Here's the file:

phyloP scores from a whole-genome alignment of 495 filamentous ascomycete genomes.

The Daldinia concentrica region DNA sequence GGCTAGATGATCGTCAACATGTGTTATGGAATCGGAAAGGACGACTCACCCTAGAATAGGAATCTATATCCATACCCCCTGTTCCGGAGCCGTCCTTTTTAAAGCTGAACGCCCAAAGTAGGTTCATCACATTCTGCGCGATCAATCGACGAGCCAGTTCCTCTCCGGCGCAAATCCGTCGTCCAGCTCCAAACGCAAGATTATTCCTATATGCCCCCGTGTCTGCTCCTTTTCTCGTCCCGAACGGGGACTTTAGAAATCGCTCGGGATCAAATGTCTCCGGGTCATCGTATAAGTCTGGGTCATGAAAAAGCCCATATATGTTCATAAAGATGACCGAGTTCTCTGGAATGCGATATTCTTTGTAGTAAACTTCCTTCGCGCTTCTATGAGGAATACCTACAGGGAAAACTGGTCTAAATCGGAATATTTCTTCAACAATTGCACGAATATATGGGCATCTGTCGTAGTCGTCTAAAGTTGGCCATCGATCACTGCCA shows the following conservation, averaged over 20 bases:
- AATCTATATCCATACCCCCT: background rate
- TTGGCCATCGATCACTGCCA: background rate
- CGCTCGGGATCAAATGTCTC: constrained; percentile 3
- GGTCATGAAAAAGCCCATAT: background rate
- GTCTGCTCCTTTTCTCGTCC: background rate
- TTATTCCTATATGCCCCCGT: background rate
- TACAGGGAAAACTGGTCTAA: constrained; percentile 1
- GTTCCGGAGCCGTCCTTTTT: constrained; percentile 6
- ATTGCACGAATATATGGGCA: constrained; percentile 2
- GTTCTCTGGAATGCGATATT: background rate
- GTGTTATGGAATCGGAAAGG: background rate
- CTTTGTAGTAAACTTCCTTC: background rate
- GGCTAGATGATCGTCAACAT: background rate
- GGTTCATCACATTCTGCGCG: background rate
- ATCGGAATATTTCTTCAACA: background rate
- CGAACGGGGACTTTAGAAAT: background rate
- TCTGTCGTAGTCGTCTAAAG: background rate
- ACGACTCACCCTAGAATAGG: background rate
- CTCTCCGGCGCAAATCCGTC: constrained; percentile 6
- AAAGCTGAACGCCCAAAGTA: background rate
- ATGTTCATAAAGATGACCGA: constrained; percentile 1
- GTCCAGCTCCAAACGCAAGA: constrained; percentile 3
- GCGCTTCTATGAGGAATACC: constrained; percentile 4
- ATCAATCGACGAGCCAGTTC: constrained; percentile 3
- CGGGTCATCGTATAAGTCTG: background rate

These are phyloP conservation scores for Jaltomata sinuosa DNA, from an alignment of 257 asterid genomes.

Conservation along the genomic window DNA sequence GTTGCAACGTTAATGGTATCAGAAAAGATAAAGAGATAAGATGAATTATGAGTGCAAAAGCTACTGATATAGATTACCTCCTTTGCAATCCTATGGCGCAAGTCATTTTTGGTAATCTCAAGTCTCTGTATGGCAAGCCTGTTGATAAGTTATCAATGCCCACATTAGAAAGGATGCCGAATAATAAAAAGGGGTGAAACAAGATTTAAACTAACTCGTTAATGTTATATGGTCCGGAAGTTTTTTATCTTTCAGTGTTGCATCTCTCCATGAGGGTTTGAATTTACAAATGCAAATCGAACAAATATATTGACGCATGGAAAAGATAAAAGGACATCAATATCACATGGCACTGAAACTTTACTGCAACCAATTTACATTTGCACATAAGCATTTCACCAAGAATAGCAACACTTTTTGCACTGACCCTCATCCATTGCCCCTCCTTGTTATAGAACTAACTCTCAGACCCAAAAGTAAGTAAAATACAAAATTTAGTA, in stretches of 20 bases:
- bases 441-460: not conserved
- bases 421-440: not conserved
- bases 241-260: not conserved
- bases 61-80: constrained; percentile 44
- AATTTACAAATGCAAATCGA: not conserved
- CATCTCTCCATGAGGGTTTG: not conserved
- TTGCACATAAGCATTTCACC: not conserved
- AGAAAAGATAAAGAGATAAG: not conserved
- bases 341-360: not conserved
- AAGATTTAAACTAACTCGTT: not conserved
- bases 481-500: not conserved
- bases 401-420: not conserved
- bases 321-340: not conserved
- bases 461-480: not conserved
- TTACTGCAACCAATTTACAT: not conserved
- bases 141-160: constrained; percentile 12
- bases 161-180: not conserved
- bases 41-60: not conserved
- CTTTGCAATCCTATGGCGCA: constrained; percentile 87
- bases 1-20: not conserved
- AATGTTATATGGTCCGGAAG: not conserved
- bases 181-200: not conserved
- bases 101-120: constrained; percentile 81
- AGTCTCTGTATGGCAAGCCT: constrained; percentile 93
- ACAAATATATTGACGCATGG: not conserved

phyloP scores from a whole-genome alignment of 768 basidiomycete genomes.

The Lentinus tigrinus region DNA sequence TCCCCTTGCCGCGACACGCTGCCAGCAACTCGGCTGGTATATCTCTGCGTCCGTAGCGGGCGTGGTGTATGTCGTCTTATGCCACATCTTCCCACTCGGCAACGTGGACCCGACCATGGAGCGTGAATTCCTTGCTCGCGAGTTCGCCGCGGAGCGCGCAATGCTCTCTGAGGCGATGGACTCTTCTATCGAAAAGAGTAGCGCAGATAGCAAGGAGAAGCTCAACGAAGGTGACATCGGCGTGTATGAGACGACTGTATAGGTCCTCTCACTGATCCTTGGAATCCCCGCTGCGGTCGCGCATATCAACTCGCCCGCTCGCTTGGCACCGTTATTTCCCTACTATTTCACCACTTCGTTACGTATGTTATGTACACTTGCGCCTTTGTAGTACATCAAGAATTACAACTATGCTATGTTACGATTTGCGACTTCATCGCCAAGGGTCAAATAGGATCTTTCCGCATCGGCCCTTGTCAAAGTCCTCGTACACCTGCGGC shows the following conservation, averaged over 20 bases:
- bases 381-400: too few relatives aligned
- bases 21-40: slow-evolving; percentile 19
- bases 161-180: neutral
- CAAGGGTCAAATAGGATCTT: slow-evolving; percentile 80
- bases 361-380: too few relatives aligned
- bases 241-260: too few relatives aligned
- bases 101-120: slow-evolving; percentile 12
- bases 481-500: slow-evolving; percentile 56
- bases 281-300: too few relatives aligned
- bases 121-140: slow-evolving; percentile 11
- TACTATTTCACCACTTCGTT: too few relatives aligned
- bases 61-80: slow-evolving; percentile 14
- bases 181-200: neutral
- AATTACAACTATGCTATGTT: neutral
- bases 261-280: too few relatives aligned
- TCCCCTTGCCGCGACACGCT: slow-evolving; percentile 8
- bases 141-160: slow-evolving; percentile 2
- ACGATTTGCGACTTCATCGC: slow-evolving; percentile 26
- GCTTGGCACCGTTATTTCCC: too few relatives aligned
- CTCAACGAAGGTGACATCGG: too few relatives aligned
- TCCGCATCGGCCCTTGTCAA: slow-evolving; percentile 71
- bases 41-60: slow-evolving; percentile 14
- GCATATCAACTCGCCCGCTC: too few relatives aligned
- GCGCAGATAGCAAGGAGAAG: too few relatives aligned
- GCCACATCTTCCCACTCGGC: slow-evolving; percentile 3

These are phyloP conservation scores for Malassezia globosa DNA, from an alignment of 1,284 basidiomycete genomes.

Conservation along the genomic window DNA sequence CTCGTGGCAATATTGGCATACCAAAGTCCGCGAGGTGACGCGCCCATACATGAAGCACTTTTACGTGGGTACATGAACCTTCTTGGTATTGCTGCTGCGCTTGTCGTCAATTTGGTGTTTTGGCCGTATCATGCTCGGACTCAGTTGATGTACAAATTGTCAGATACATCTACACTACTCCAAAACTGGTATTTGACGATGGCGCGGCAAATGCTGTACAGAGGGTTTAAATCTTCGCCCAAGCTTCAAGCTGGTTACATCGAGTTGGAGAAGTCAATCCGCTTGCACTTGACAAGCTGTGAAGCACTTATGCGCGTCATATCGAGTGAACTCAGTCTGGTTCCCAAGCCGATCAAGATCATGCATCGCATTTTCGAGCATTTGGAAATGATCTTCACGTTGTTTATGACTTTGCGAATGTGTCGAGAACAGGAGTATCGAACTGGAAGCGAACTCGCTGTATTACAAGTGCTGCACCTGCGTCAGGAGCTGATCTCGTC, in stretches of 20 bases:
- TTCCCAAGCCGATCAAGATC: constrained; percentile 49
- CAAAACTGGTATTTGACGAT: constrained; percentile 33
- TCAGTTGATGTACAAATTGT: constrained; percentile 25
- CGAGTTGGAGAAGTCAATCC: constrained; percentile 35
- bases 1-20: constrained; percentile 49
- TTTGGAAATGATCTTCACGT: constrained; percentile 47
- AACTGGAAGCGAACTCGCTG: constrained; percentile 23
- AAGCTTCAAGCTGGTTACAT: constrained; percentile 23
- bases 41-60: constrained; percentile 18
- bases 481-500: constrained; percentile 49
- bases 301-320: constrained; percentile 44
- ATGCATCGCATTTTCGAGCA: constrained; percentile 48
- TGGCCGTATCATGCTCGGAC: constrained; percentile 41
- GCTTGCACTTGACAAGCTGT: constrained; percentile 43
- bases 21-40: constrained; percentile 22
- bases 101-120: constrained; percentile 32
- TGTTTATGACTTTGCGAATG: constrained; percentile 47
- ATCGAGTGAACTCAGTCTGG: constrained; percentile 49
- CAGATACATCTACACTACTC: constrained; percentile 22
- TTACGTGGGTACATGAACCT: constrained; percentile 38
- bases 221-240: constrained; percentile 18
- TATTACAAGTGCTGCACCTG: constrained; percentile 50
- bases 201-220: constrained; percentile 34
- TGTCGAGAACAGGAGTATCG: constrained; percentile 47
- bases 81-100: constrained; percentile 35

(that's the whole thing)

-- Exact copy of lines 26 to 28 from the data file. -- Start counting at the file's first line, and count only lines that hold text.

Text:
- ATCAATCGACGAGCCAGTTC: constrained; percentile 3
- CGGGTCATCGTATAAGTCTG: background rate

These are phyloP conservation scores for Jaltomata sinuosa DNA, from an alignment of 257 asterid genomes.